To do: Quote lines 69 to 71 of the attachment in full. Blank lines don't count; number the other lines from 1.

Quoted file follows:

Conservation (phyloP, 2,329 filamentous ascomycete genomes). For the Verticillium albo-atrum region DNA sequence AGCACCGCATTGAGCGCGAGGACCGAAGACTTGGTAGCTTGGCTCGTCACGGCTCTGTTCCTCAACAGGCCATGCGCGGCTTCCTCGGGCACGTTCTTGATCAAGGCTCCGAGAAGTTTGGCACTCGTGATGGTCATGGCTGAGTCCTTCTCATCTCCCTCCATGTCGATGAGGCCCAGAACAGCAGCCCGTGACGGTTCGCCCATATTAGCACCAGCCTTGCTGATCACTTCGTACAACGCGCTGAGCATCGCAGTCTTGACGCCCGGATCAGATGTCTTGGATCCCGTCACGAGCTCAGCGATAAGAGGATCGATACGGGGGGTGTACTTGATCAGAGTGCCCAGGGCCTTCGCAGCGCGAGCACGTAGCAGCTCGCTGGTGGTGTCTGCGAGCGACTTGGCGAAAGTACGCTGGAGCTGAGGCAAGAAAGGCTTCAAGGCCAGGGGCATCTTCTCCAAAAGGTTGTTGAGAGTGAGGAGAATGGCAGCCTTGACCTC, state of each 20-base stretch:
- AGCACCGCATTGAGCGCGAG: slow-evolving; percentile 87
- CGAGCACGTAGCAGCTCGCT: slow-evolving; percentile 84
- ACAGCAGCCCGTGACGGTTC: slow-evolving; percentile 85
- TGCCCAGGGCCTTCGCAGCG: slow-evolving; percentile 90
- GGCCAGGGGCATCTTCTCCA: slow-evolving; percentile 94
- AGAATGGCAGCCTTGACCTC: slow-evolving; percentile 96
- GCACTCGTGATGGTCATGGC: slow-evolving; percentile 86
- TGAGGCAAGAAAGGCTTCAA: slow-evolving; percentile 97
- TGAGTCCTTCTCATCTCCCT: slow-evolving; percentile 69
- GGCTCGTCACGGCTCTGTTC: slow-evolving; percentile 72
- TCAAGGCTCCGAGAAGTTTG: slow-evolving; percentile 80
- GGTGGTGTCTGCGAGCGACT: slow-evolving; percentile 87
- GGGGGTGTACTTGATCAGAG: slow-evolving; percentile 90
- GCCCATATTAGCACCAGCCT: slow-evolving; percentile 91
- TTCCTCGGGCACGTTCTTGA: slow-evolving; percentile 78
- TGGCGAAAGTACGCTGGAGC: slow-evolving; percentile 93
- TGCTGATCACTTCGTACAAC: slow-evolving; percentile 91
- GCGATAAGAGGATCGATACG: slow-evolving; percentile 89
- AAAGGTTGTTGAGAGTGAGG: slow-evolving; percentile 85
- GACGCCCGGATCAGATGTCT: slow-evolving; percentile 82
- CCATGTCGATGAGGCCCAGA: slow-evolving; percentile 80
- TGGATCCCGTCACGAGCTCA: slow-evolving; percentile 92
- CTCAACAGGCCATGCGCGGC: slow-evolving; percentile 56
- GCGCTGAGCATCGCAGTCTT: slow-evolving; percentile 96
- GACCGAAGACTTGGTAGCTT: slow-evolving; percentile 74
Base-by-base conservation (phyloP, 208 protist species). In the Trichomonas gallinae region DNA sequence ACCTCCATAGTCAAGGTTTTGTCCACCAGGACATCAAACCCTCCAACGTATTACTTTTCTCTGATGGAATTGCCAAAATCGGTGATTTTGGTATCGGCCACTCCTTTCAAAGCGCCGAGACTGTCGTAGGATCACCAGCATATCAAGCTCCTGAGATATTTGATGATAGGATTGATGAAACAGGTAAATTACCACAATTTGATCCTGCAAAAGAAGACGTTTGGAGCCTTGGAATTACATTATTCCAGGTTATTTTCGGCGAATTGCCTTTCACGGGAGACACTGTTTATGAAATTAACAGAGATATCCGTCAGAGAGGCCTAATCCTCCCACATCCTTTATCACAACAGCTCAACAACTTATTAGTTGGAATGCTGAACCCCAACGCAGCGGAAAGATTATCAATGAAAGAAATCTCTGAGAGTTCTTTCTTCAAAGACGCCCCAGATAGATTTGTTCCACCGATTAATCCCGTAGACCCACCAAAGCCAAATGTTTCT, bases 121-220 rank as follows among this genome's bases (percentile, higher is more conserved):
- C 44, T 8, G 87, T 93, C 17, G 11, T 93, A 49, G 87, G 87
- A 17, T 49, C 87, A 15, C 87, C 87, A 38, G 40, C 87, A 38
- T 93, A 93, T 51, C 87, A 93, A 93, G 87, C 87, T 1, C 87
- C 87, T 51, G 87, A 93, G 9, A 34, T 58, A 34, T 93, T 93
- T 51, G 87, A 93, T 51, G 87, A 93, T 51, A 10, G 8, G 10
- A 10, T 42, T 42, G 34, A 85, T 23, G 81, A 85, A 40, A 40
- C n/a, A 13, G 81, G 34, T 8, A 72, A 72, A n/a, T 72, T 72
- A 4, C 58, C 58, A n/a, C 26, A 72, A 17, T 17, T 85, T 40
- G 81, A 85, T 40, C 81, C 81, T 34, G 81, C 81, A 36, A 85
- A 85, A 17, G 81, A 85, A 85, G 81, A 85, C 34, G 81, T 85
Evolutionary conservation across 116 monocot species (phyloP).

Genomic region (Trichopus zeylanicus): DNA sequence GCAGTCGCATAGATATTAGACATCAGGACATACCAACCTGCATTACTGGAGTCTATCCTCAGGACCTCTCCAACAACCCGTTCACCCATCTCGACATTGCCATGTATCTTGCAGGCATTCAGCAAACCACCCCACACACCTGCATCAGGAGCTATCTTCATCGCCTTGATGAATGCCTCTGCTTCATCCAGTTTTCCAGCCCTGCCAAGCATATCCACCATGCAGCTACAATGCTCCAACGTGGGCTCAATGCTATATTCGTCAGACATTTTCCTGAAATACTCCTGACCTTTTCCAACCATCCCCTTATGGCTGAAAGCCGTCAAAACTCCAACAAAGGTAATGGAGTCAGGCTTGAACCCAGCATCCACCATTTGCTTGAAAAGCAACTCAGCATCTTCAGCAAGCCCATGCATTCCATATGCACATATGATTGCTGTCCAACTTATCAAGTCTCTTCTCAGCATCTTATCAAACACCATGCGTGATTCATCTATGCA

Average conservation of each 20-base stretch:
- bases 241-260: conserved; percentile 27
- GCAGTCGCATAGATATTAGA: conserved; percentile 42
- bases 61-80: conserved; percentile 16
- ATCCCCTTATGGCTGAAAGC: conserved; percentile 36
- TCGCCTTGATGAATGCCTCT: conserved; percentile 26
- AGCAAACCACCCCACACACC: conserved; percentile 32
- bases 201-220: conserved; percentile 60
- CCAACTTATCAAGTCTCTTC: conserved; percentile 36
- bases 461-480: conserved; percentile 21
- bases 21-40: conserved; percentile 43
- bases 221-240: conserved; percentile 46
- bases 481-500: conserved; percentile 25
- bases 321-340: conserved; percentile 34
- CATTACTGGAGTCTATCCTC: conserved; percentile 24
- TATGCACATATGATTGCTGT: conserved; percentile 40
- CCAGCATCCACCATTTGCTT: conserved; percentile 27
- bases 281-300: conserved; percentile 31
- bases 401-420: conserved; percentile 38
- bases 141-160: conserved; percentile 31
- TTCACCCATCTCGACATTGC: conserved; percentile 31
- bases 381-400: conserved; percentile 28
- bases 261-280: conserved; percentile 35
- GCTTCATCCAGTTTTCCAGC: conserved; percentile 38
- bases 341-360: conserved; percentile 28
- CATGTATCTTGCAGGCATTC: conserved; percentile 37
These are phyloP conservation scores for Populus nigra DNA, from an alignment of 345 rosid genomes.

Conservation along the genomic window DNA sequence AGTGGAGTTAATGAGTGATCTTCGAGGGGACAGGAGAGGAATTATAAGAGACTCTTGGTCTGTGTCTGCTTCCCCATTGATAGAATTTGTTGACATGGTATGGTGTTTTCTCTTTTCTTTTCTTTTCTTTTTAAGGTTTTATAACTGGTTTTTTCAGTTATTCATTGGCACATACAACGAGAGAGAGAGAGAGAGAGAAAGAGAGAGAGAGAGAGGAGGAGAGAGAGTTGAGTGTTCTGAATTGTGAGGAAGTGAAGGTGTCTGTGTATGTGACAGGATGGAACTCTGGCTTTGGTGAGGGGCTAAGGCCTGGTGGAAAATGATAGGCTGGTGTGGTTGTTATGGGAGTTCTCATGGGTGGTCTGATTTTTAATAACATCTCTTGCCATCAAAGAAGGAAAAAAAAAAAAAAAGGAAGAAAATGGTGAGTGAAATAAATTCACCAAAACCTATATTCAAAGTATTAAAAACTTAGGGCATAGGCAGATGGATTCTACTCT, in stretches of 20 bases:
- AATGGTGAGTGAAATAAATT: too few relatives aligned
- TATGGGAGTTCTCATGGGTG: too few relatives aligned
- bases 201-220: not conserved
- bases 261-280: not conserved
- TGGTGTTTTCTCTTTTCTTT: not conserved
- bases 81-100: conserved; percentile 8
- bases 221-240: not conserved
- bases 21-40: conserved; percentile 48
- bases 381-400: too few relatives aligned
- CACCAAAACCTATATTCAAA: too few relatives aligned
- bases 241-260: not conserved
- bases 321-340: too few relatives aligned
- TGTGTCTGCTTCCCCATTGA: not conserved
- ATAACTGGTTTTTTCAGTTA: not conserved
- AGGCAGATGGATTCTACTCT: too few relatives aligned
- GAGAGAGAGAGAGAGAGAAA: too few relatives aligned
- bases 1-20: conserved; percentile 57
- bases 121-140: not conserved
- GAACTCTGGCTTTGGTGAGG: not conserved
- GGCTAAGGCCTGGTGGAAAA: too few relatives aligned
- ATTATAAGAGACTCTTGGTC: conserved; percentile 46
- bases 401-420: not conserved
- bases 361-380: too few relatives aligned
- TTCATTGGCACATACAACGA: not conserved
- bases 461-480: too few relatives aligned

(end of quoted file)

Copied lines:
- TATGGGAGTTCTCATGGGTG: too few relatives aligned
- bases 201-220: not conserved
- bases 261-280: not conserved